During DDR such as that resulting from exposure to UV, oxidants, or IR, Chk1 is phosphorylated by ATM/ATR at serine (S)317 and S345 [52]. Chk1 plays a pivotal role in the regulation of the cell division cycle by phosphorylating proteins such as the cyclin-dependent kinase 1 (Cdk1, also named Cdc2). ATM/ATR Chk1 signaling leads to the inactivation of a dual-specificity phosphatase, Cdc25, which consists of three members (A, B, and C). Chk1 phosphorylates Cdc25A at S76, a modification that triggers the degradation of Cdc25A via SCF -TRCP-mediated ubiquitination [53]. Chk1 also associates with Cdc25B and Cdc25C and inactivates these phosphatases through phosphorylation at S309/323 and S216, respectively, in turn causing their nuclear exclusion through association with 14-3-3 [54]. Cdk1 is fully activated in two steps: by phosphorylation at threonine (T)161 via the kinase Cdk7 and by dephosphorylation of phosphor- (p-) thyrosine (Y)15 via the phosphatase Cdc25. Thus, by inhibiting Cdc25, ATM/ATR Chk1 inactivates Cdk1. Additionally, Chk1 activates the kinase Wee1, which is responsible for the inhibitory phosphorylation of Cdk1 at Y15 [55]. As recently reported, during mitosis Cdk1 phosphorylates Chk1 at S286 and S301; the mitotic phosphorylation of Chk1 is accompanied by the translocation of Chk1 to the cytoplasm [56]. Phosphorylation of Chk1 resulting in its removal from chromatin has been shown to modify cytoplasmic substrates and plays a role at the centrosome during cell division [57].

The cellular DDR dynamically regulates the subcellular presence of HuR. Although predominantly nuclear, exposure to UV or oxidants triggers the accumulation of HuR in the cytoplasm [20, 24, 43], where it modulates the stability and/or translation of numerous target mRNAs, as explained above. We recently reported that HuR was a direct substrate for Cdk1, which phosphorylated HuR at S202 [29]. HuR subcellular localization during the cell division cycle followed fluctuations in Cdk1 activity [29]. The reduction in Cdk1 activity that followed UV irradiation of HeLa cells resulted in the loss of HuR phosphorylation at S202, which in turn promoted the cytoplasmic accumulation of HuR. HuR translocation following Cdk1 inhibition was linked to the nuclear interaction of p-HuR(S202) and 14-3-3 [29]. Inhibition or silencing of Cdk1 enhanced the cytoplasmic level of HuR and increased its interaction with target mRNAs, including those that encode anti-apoptotic proteins like Bcl-2, Mcl-1, and prothymosin- ; therefore, lowering Cdk1 also diminished the proapoptotic influence of etoposide or staurosporine. Given that DNA damage triggered by many agents reduces Cdk1 activity and increases the cytoplasmic presence of HuR, it is likely that the ATM/ATR Chk1 Cdk1 pathway is broadly responsible for controlling the cytoplasmic levels of HuR after different types of DDR.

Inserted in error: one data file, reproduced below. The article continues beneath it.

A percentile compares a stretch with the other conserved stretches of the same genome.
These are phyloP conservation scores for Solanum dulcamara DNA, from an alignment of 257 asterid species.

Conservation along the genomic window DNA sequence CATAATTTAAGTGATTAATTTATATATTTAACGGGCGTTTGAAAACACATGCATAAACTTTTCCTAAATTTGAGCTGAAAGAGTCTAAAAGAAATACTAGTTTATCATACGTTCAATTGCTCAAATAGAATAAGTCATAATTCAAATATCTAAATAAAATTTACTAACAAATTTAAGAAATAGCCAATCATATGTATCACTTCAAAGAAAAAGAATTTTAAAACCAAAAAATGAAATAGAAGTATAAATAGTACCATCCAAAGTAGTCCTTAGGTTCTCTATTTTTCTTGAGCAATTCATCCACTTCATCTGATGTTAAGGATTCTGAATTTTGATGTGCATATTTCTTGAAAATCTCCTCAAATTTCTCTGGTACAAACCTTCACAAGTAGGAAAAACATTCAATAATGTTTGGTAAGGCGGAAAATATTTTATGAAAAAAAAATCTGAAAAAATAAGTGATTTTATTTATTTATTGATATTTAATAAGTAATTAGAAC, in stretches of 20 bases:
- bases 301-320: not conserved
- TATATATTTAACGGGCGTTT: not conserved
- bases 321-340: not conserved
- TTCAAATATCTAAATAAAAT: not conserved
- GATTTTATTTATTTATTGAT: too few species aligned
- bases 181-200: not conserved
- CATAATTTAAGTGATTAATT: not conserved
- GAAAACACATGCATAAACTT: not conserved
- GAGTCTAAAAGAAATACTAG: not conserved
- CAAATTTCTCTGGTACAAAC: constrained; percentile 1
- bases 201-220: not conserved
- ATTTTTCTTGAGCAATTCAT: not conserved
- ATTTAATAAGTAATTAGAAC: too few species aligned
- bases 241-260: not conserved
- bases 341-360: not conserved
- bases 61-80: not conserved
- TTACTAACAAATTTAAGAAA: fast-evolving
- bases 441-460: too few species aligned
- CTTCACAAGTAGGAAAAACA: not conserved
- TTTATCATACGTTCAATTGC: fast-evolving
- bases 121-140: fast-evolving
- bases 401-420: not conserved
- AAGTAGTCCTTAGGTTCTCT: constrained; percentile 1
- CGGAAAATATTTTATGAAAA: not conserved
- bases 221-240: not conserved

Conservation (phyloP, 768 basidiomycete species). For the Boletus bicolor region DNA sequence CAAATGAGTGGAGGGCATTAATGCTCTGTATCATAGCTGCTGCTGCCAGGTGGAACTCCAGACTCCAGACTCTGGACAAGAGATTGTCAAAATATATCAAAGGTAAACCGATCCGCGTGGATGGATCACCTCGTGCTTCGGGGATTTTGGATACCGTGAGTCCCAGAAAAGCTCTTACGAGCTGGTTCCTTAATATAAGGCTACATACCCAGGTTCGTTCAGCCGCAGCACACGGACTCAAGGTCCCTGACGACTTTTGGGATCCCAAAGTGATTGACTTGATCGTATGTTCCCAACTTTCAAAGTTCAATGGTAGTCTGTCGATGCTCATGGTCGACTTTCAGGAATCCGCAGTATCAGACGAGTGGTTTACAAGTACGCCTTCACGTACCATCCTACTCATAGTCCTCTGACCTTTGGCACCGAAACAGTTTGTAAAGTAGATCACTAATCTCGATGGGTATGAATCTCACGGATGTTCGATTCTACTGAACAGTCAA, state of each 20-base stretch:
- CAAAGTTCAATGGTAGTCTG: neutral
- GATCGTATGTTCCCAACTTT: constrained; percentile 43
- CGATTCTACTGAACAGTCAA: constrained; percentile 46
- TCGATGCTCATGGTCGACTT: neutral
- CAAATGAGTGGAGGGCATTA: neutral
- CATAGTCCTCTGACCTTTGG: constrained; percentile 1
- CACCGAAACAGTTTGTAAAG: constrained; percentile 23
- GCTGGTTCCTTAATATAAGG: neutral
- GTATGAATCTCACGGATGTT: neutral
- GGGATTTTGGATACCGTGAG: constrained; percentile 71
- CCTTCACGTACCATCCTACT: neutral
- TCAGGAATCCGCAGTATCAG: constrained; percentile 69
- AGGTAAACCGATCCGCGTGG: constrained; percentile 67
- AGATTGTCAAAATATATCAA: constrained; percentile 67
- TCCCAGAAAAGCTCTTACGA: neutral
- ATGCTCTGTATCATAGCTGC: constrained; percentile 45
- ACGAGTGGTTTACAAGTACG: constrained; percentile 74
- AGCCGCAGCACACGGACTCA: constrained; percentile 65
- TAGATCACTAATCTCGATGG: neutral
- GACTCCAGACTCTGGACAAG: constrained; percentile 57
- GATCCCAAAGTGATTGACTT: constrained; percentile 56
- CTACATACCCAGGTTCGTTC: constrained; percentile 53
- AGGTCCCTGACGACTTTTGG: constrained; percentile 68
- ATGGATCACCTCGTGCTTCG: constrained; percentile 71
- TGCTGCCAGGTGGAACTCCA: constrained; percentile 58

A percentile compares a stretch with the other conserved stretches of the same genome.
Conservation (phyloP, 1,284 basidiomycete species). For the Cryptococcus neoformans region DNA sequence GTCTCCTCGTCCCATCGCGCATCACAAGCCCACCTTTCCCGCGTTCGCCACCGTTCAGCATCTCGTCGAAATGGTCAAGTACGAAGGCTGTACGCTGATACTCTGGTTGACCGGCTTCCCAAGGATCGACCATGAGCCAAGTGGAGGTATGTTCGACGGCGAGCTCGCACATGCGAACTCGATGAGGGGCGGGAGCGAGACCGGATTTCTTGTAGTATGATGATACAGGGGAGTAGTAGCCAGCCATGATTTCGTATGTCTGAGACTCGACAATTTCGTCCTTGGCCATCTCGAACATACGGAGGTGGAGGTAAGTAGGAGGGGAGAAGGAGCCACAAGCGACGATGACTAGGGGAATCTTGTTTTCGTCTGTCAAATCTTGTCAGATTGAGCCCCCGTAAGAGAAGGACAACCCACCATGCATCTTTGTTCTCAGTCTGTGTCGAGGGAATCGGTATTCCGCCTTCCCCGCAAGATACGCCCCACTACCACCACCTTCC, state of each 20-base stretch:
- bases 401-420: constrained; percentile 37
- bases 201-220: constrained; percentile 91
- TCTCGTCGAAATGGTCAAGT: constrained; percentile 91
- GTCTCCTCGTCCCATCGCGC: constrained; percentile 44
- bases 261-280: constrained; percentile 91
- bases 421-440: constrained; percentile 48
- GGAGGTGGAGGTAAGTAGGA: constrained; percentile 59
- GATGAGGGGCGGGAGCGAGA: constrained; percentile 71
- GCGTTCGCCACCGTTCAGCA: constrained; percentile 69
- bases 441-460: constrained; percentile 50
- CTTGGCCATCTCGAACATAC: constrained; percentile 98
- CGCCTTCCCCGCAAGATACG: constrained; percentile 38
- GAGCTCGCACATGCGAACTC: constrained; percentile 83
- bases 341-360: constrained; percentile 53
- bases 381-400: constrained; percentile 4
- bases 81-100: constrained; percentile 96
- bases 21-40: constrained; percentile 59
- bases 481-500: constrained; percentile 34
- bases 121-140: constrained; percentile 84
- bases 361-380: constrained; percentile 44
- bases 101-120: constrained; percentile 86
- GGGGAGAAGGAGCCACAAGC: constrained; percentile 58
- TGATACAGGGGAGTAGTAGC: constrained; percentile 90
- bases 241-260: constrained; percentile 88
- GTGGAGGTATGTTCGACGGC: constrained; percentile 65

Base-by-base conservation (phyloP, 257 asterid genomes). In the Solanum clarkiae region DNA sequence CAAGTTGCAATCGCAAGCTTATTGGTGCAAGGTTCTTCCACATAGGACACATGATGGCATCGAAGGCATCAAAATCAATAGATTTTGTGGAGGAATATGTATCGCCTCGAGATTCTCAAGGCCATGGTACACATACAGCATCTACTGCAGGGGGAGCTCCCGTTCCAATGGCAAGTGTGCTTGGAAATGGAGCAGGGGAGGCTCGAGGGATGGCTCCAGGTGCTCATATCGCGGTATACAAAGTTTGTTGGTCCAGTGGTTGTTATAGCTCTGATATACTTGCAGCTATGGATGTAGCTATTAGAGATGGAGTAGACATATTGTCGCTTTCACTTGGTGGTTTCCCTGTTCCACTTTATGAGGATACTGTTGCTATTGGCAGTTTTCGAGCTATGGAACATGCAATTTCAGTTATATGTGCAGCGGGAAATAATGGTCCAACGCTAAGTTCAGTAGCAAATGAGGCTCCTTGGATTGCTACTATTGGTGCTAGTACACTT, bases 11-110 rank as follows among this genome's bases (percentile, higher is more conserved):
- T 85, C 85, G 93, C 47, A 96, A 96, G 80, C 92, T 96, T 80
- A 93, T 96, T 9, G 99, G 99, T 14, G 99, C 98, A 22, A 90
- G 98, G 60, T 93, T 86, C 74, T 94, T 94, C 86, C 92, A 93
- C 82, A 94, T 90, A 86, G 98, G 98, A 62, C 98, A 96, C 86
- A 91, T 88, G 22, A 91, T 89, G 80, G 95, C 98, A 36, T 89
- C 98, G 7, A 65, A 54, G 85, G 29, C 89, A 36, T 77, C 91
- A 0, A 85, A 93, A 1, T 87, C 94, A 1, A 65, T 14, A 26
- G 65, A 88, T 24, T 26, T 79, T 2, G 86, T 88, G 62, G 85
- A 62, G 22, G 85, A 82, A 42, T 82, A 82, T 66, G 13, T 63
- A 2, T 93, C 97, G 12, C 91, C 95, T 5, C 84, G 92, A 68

Other DNA damage-activated pathways also affect HuR localization through Cdk1. Activation of the MAP kinase (MAPK) p38 by DNA damage phosphorylates Cdc25B and thus triggers it for degradation. In this manner, p38 affects Cdk1 levels through its influence on Cdc25B abundance. DNA damage induces the cleavage of PKC and generates a constitutively active catalytic fragment termed PKC -cat. PKC -cat can also phosphorylate Cdk1 at Y15, thereby inactivating Cdk1 and inducing G2/M arrest. Moreover, PKC can phosphorylate directly HuR at S221 and S318 (see below), triggering the cytoplasmic translocation of HuR [58]. Overall, DNA damage inactivates Cdk1, which increases cytoplasmic HuR level and thus enhances mRNA stability and translation of DNA damage response proteins.

4. Regulation of HuR by ATM/ATR Chk2

One of the main roles of the ATM/ATR Chk2 pathway is to induce cell cycle arrest, allowing cells to repair damaged DNA [59]; see [60] for a recent review on Chk2 and Chk1. Activated Chk2 phosphorylates downstream effectors such as p53, BRCA1, and Cdc25 and Cdc25A, which are involved in cellular processes such as apoptosis, DNA repair, and growth arrest [61].